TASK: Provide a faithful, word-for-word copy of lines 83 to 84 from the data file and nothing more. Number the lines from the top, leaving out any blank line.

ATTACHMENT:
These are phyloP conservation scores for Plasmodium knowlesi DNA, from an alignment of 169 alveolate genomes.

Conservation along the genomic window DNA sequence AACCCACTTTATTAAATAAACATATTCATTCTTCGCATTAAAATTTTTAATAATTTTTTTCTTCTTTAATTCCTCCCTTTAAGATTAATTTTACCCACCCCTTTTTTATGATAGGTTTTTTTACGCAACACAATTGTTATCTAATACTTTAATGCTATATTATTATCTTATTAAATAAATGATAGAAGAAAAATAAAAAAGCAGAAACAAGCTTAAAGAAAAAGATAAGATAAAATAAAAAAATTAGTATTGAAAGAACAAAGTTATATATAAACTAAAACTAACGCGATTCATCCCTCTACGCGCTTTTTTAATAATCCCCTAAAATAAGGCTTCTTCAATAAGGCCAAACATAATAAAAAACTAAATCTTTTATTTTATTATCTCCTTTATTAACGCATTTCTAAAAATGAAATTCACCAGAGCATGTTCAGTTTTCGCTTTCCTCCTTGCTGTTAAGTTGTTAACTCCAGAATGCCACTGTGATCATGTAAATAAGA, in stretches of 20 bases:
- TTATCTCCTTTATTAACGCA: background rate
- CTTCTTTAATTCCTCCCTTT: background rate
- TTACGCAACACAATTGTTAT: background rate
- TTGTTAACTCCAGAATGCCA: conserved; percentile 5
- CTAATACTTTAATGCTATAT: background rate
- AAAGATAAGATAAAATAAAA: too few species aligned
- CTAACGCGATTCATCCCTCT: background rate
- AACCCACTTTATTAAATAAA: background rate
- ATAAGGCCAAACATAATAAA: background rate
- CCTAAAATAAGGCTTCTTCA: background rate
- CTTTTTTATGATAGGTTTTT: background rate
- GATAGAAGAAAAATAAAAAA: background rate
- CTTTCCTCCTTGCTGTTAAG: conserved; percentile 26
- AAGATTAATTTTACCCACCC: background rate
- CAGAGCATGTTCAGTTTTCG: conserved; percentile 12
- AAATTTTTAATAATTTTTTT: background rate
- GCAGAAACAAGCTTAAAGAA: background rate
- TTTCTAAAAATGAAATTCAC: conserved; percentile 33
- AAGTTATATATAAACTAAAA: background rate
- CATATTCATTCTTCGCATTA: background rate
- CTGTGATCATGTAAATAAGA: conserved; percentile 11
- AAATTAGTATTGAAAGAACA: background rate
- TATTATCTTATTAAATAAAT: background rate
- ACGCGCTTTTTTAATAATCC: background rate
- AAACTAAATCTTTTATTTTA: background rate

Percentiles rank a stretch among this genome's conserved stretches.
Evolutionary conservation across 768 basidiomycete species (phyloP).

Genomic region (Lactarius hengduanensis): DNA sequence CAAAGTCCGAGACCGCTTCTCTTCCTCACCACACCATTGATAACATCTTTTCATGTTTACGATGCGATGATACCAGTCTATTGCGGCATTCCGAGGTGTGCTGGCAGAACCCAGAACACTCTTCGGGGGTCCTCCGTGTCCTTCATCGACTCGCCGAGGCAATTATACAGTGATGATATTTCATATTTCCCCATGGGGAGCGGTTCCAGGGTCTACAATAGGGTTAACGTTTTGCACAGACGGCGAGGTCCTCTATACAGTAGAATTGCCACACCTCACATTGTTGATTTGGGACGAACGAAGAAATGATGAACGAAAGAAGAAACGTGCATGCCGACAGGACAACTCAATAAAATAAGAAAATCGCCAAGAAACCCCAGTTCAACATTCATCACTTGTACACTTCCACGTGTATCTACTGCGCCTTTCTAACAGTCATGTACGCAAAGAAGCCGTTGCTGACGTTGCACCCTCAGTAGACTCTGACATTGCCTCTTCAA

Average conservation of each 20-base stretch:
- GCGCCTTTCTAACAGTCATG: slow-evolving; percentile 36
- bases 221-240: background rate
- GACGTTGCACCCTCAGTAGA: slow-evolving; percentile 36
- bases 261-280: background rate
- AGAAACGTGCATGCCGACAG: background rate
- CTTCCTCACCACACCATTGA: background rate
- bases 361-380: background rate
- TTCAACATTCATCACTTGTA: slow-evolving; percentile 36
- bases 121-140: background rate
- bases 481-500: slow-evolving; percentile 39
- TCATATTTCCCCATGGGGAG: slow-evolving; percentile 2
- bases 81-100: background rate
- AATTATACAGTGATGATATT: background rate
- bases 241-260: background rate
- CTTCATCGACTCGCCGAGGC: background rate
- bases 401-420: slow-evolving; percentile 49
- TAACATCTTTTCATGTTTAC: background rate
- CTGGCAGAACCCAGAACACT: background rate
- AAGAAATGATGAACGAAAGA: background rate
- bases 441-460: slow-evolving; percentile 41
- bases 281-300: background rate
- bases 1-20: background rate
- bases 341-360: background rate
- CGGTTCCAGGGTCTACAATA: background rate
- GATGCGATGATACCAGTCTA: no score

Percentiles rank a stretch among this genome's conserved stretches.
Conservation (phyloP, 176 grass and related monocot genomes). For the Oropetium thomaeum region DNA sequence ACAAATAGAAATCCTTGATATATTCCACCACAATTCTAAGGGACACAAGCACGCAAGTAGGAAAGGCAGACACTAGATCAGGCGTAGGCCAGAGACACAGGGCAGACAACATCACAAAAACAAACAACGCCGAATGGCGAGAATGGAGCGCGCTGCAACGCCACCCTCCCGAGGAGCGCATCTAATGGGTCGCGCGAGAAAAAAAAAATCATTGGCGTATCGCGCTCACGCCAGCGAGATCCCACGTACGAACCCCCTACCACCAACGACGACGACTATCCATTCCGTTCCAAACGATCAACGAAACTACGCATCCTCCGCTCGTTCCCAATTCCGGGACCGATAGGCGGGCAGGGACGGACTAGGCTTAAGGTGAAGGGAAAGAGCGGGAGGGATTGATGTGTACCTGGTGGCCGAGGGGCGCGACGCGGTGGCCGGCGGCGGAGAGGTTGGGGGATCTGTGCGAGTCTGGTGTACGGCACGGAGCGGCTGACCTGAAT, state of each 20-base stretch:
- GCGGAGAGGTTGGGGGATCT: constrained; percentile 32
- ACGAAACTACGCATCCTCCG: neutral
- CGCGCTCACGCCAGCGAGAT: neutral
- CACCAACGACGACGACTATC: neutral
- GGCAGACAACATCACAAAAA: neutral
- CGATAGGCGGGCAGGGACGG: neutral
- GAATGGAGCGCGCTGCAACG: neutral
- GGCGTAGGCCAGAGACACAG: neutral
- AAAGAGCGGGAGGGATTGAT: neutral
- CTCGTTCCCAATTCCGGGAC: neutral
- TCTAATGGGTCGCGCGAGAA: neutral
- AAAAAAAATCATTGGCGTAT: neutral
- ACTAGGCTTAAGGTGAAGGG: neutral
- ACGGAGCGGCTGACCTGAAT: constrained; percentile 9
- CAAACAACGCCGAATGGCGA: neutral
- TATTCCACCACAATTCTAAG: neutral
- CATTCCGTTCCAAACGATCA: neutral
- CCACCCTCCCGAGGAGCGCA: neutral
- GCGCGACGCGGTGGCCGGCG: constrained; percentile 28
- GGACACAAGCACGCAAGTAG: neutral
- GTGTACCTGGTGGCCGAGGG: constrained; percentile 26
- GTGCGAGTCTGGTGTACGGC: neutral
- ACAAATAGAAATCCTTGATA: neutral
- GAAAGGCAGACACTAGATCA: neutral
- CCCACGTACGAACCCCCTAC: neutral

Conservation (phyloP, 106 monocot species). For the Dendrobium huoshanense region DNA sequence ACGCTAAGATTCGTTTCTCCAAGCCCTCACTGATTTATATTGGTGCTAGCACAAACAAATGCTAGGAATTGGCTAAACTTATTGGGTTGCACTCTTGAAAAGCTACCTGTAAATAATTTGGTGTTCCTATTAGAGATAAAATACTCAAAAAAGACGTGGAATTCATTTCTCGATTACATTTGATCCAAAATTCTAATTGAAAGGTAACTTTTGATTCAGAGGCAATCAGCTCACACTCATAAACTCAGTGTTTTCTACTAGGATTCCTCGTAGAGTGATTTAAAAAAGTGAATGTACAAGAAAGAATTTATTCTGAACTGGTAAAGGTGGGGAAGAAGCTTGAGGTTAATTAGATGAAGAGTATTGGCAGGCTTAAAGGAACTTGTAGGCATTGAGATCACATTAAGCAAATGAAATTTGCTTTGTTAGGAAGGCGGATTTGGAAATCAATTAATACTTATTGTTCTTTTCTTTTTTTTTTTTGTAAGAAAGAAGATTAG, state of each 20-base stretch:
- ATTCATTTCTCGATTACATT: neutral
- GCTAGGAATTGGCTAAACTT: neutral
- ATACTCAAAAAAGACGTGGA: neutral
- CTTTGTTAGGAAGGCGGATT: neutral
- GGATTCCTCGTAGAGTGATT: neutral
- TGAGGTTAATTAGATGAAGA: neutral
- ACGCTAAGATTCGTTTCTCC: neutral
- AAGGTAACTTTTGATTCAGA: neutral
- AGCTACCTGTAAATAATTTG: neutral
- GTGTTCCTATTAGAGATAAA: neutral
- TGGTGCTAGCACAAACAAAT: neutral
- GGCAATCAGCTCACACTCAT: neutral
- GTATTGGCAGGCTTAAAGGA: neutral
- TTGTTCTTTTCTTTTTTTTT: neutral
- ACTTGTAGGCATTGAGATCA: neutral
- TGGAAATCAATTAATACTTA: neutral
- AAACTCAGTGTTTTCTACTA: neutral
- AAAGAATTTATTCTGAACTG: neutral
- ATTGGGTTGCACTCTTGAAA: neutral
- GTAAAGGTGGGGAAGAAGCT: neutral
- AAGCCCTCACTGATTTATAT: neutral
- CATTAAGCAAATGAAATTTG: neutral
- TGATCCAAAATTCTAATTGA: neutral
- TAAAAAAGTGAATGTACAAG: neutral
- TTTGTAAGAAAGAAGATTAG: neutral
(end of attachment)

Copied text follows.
- CCCACGTACGAACCCCCTAC: neutral

Conservation (phyloP, 106 monocot species). For the Dendrobium huoshanense region DNA sequence ACGCTAAGATTCGTTTCTCCAAGCCCTCACTGATTTATATTGGTGCTAGCACAAACAAATGCTAGGAATTGGCTAAACTTATTGGGTTGCACTCTTGAAAAGCTACCTGTAAATAATTTGGTGTTCCTATTAGAGATAAAATACTCAAAAAAGACGTGGAATTCATTTCTCGATTACATTTGATCCAAAATTCTAATTGAAAGGTAACTTTTGATTCAGAGGCAATCAGCTCACACTCATAAACTCAGTGTTTTCTACTAGGATTCCTCGTAGAGTGATTTAAAAAAGTGAATGTACAAGAAAGAATTTATTCTGAACTGGTAAAGGTGGGGAAGAAGCTTGAGGTTAATTAGATGAAGAGTATTGGCAGGCTTAAAGGAACTTGTAGGCATTGAGATCACATTAAGCAAATGAAATTTGCTTTGTTAGGAAGGCGGATTTGGAAATCAATTAATACTTATTGTTCTTTTCTTTTTTTTTTTTGTAAGAAAGAAGATTAG, state of each 20-base stretch: